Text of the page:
Fact: tree roots are the number one cause of blockages in sewer pipes

Why do tree roots enter pipes?

When hunting for water and nutrients, roots make sewer and water pipes prime targets. Some tree roots are as thin as a strand of hair and can snake their way through even the tiniest join between two pipes.

Why do roots cause blockages?

Once inside, roots can trap nasties put down the sewer, such as wet wipes and cooking fats. This can cause blockages, leaving you with not only an unpleasant clean-up, but an expensive plumbing bill.

How can I prevent blockages caused by roots?

Prevention is always better than a cure, because tree roots often return to the same pipe they were cleared from. Our recommendation is to consider the types of plants growing near your pipes.

Garden plants and grasses have fibrous root systems, which grow on the upper soil layers and are less likely to cause sewer line problems.

Consider what size the plant will be when it’s fully grown. We recommend slow growing trees and shrubs with non-aggressive root systems, and avoid 'tap root' systems which grow vertically downward.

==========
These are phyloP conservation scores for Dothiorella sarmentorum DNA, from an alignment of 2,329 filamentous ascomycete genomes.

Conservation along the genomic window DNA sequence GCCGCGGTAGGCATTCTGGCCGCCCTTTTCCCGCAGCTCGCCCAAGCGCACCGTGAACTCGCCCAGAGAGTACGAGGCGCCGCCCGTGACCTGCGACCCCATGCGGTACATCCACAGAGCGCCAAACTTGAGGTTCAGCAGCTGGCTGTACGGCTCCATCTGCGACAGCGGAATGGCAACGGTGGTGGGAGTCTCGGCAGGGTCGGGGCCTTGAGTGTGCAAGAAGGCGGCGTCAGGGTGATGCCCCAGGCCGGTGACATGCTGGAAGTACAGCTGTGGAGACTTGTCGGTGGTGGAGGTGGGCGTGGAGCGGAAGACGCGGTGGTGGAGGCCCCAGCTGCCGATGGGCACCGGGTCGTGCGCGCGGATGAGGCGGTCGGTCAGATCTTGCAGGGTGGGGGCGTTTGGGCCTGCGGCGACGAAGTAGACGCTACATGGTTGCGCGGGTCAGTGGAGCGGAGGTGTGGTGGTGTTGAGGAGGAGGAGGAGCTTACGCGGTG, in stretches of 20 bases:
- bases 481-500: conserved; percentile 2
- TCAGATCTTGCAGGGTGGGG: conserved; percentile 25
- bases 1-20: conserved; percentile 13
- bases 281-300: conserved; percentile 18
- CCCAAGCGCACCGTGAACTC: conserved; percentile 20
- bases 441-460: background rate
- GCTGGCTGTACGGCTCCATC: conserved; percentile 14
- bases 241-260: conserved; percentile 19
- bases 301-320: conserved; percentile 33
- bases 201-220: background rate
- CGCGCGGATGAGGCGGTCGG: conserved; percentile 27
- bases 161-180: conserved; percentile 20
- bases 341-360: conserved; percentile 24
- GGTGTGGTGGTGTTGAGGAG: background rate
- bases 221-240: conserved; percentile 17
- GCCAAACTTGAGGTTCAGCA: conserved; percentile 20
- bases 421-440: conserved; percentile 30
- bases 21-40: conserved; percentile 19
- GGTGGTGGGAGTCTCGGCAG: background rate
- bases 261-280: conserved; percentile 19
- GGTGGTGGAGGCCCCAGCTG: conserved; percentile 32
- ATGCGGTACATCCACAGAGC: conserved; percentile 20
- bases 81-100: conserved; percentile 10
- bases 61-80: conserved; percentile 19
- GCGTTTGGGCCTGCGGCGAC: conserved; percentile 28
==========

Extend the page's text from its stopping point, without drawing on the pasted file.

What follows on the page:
Avoid planting

  • Figs
  • Bottlebrushes
  • Paperbarks

Choose to plant

  • Lemon Myrtle
  • Tulipwood
  • Native Gardenia

Ask your local nursery for recommendations.

Top tips to avoid pain in the drain

  1. Don’t plant too close to sewer pipes – as a general rule, at least three meters from the pipe.
  2. Avoid planting near freshly laid pipes as roots are attracted to softer soil.
  3. If you’re not sure where your pipes are, request a drainage plan from your local council.
  4. Call Dial Before you Dig (1100) so you know where sewer pipes and other utilities are located.
  5. Ask your local nursery to recommend plants with non-invasive roots.
  6. Install a root barrier – available from hardware stores and nurseries, root barriers are made from heavy cloth or plastic and are placed in the ground to contain a plant’s root system.
planting tree